The company will no longer use cotton from China’s Xinjiang region

Marks & Spencer has become the first top-tier UK clothing company to formally announce it will cut all ties with suppliers that are connected to the forced labour of the Uyghur people.

The announcement came as China faces growing pressure from the international community over its treatment of Uyghur Muslims.

Richard Price, M&S clothing and home managing director, said: “At M&S, sourcing ethically and sustainably is core to how we do business and the promise we make to our customers, that’s why we do not source cotton from Xinjiang.”

The high street retailer has signed the Coalition to End Uyghur Forced Labour’s Call to Action, endorsed by 300 human rights and civil society organisations.

“When it comes to sustainable and ethical clothing, we can only achieve real change at scale by working with others, which is why we are proud to be formally supporting the coalition and providing additional assurance to our customers they can purchase from M&S with confidence,” Price said.

Over half a million Uyghurs and other minorities are forced to pick cotton in the Xinjiang region, according to a recent report from the Center for Global Policy.

Xinjiang currently produces more than 80% of China’s cotton, approaching almost 20% of global production.

Chief executive of Anti-Slavery International Jasmine O’Connor welcomed the move and praised M&S for its leadership.

She said: “The Call to Action sets out a clear path of action for brands to follow in line with the UN Guiding Principles on Business and Human Rights and we call upon other major brands to follow suit with M&S and commit to the Call to Action urgently.”

The UK is also introducing new rules to prevent the import of goods suspected of using forced labour in China’s Xinjiang province. Companies will now have to make sure their supply chains are free from forced labour in the Xinjiang province or risk fines.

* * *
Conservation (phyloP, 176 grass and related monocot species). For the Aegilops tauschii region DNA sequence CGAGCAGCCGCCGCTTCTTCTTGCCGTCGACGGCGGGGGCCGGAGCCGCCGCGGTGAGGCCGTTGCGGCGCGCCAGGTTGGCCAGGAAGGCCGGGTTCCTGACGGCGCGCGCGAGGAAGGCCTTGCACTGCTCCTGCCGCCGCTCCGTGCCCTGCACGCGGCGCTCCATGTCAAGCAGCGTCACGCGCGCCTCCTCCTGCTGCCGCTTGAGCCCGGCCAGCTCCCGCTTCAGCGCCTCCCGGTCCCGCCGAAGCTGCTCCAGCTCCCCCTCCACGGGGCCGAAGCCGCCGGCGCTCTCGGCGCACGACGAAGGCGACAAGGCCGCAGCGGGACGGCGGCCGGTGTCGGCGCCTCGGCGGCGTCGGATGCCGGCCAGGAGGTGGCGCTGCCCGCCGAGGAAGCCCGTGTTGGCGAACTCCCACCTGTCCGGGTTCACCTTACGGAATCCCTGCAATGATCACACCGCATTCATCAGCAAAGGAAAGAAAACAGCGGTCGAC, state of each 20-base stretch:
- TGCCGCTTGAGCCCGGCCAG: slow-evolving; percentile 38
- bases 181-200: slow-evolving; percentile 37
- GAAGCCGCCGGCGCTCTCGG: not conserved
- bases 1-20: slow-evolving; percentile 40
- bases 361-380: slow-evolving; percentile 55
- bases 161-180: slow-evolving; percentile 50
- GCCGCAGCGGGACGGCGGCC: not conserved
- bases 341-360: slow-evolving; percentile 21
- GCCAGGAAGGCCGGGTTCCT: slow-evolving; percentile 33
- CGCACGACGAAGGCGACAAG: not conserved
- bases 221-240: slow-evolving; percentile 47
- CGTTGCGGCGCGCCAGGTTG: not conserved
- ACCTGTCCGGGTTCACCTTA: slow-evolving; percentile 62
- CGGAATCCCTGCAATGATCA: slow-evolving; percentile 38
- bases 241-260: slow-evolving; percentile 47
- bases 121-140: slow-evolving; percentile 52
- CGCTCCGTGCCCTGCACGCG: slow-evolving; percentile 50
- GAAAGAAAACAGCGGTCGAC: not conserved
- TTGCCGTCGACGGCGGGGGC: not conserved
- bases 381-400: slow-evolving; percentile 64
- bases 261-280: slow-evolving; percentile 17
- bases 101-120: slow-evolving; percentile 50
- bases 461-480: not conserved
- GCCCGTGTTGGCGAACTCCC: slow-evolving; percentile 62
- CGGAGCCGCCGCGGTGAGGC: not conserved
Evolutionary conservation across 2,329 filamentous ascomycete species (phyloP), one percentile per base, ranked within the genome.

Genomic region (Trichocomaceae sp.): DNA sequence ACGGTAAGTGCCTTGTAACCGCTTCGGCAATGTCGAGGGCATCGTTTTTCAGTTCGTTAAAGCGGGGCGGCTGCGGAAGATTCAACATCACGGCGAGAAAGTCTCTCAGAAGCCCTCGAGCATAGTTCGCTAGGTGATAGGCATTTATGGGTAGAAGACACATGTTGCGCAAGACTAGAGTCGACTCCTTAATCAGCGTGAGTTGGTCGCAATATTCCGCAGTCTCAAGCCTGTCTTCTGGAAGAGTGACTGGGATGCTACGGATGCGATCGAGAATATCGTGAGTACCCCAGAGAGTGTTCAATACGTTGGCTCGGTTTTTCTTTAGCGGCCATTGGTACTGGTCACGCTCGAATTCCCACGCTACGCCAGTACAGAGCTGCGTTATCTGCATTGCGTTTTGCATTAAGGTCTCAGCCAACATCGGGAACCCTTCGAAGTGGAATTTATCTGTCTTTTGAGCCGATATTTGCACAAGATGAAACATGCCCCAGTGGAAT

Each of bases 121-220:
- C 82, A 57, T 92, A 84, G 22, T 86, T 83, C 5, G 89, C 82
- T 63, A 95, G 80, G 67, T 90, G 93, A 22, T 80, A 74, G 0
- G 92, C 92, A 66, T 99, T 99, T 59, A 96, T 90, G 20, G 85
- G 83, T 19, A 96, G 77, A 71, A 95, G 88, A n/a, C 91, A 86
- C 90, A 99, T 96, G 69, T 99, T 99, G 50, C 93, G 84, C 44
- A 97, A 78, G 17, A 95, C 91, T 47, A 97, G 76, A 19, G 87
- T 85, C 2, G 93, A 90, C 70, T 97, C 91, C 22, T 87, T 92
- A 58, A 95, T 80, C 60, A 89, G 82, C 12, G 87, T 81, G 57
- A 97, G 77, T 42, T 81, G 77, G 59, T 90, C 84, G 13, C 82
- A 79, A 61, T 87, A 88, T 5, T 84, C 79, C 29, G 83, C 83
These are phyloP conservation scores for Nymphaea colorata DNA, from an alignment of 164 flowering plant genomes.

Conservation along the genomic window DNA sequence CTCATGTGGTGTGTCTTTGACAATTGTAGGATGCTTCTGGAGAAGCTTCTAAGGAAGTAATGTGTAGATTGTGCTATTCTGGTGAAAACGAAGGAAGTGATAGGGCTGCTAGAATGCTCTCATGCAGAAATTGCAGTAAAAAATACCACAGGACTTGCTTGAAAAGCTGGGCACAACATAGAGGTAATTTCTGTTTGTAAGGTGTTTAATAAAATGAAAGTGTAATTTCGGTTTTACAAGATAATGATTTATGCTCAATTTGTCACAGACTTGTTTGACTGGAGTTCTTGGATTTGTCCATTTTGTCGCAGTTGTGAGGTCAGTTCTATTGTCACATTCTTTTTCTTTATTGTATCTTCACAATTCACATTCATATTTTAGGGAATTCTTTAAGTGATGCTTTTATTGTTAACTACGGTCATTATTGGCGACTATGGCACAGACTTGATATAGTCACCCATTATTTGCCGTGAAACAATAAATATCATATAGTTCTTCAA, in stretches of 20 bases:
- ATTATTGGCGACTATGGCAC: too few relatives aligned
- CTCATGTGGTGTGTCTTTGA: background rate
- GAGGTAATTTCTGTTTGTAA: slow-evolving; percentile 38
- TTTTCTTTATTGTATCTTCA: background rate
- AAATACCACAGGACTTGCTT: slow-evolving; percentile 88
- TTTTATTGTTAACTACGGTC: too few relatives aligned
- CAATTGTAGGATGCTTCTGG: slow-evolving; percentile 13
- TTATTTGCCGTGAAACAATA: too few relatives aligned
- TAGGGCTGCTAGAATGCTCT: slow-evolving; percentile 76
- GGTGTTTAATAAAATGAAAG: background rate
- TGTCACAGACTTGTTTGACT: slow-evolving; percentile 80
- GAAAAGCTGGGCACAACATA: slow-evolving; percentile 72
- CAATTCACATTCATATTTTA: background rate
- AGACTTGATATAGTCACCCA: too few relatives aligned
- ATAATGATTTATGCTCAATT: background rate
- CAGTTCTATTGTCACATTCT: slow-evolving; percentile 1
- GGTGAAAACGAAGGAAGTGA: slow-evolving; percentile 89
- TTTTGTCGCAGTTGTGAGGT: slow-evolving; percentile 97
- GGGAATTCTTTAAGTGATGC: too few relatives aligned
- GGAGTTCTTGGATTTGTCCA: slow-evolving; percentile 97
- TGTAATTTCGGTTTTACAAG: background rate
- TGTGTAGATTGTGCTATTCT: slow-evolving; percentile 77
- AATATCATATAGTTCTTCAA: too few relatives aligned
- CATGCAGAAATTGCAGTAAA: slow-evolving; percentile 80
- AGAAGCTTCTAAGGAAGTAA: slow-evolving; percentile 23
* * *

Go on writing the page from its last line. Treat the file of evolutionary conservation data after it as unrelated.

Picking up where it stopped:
Shareholder voting and human rights

Corporations are increasingly expected to speak out against human rights violations but are often reluctant to do so against foreign governments over fears of losing market access.

However, Apple has faced growing pressure from investors over its relationship with China. Last year, a shareholder proposal critical of the company’s app removals in China received a vote of 40.6%.

The proposal was in response to Apple’s decision to remove apps from its App Store that enable users to bypass China’s so-called Great Firewall and visit restricted sites. Apple’s decision to do this was widely seen as a move to preserve its access to China’s vast market.

While the shareholder proposal did not result in change, it was enough to make the company take notice.

Last September, the tech giant announced a new human rights policy aimed at improving the rights of workers following shareholder pressure and criticism of manufacturer conditions. However, critics argue that Apple needs to be clearer on how it will create proper oversight and measure progress.

Apple has previously voted down shareholder actions on human rights abuses in China by much larger margins. In 2018, it faced a shareholder proposal calling for a human rights panel to oversee issues such as workplace conditions in China, which was defeated by a vote of 94.4%.

Shareholders are becoming increasingly concerned about big tech’s negligence when it comes to human rights and equality issues.

Last year, 10 shareholder proposals were put up for vote at Google’s parent company Alphabet, ranging from gender and racial equal pay to reporting on sustainability metrics and a push for equal shareholder voting.

All 10 were rejected including three on human rights-related proposals. One proposal, requesting the establishment of a human rights risk oversight committee to help anticipate and oversee the management of the adverse human rights and societal risks, received just 16% of the vote.

Last Updated: 21 January 2021
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